Last week, a statewide task force looking for ways to improve police accountability recommended that all Delaware police wear body cameras. Now, Wilmington police will begin training on the devices, with plans to put them fully into department-wide use starting in June.
“Body-worn cameras are welcomed and needed,” said Mayor Mike Purzycki. “I applaud the chief of police and his staff for embracing this technology and adding it to the array of innovative policing strategies that have come to define this outstanding department.”
All members of the department will be assigned cameras. That includes the command staff, officers in specialized units, and even those assigned to administrative duties.
“We continue to make progress towards fully implementing our department’s body-worn camera program,” Chief of Police Robert Tracy said in a statement announcing the expansion of the program.
The city has been exploring use of body cameras for years. After testing four models in 2017, then-newly hired Tracy told City Council members that a big holdup in adding the cameras was the cost of storing footage and reviewing it for use in court or possible release to the public.
In October, the City Council approved $400,000 to hire a police sergeant and three officers to oversee the camera program.
“I also extend my thanks and appreciation to City Council President Trippi Congo and all members of Council for their longstanding support of the body-worn camera concept, and for approving needed personnel and grant funding for the program,” Purzycki said.
According to the department’s policy, officers must activate their cameras “before exercising official police powers or when they believe the likelihood is great that they will need to exercise their official police powers.” Unless otherwise required by law, only the chief of police has the authority to release recordings outside the agency.
On Thursday, members of the Law Enforcement Accountability Task Force approved a series of recommendations for how state lawmakers could implement police reform. Key among those recommendations was mandatory body cameras for all Delaware police.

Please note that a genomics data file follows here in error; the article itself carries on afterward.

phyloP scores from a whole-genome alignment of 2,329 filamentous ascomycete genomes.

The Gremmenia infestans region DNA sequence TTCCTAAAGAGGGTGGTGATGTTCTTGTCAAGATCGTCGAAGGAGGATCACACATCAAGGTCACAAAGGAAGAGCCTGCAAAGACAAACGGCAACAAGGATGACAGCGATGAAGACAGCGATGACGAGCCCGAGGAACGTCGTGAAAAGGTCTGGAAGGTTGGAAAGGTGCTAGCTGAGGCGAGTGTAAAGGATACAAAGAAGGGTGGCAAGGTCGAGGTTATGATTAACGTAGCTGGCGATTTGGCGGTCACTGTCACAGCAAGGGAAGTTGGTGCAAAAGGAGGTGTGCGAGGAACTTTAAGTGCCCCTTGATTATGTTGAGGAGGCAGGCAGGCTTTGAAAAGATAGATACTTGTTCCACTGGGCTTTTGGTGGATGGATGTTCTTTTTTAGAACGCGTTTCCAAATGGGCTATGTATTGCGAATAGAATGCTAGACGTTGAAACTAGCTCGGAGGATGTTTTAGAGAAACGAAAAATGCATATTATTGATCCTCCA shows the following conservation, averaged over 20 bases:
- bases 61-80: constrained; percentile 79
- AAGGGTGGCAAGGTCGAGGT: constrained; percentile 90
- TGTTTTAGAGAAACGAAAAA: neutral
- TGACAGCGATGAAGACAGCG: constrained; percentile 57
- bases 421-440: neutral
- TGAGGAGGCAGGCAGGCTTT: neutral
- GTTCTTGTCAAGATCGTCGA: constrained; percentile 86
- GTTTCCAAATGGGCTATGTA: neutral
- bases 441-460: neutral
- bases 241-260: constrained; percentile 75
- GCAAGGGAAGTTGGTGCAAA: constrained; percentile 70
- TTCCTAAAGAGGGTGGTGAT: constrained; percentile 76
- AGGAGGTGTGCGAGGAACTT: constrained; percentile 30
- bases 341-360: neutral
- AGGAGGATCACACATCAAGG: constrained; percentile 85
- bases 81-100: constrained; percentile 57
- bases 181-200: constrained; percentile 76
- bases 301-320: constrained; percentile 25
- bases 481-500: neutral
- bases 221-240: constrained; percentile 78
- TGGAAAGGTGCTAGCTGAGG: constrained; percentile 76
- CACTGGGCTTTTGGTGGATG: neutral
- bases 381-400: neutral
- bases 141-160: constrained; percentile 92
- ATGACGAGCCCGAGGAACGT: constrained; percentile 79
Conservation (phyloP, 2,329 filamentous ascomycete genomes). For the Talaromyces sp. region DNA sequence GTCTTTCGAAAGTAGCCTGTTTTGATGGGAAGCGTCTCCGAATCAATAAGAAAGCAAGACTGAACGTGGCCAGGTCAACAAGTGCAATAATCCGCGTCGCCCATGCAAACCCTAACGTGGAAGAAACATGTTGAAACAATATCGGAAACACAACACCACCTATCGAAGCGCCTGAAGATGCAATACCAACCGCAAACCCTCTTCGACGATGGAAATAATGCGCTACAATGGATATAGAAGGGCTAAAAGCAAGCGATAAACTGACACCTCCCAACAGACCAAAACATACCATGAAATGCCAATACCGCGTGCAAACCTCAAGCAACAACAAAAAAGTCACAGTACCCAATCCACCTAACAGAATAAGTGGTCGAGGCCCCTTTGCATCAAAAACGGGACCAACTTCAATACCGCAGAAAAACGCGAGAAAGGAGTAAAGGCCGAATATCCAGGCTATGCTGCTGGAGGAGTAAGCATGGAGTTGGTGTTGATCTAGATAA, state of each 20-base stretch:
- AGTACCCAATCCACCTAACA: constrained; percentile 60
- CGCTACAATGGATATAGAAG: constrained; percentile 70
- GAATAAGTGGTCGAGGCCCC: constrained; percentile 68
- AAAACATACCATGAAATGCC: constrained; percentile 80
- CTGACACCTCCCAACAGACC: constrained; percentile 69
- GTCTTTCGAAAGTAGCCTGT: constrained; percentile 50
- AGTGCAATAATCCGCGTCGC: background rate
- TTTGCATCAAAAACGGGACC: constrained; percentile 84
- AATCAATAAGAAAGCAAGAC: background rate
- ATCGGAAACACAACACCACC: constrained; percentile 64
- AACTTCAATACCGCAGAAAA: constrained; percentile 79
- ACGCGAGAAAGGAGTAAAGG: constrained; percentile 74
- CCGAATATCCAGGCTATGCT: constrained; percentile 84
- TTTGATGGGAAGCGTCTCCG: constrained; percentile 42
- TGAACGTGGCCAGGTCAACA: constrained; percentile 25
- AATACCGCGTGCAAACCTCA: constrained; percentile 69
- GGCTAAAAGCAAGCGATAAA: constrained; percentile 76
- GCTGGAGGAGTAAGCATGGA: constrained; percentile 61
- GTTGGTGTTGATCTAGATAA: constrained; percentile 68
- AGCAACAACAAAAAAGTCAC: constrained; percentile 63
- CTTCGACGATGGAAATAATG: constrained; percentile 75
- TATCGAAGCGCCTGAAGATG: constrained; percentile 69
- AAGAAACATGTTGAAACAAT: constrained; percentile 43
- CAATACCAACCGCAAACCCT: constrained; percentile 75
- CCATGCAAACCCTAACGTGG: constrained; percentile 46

Reform advocates like ACLU of Delaware director Mike Brickner applauded the move Tuesday, but added that it’s not enough.
“This is a step, but without laws that specifically allow public access to body-worn camera footage, real change remains elusive,” Brickner said. “Bodycam footage hidden behind police protections, like the Law Enforcement Officers’ Bill of Rights (LEOBOR), doesn’t do anything to increase transparency or build public trust. To ensure body-worn cameras actually ensure transparency and hold police accountable, we must pass statewide legislation that makes footage available to the public and allows community oversight of law enforcement.”
At Thursday’s task force meeting, Shyanne Miller, of the Delaware Campaign for Fair Policing, called on police agencies and prosecutors to do a better job holding rogue officers accountable.
“Transparency right now has led to just more trauma porn, by allowing us to watch police kill our people without holding them to account,’’ Miller said.
Wilmington’s Administrative Board signed off on the department’s camera program policy late last month. It’s available for view on the city’s website. The policy was developed from the department’s previous pilot program, which tested equipment from various vendors, and it was shaped by national best practices adopted by law enforcement agencies across the country. It was also approved by the police union.
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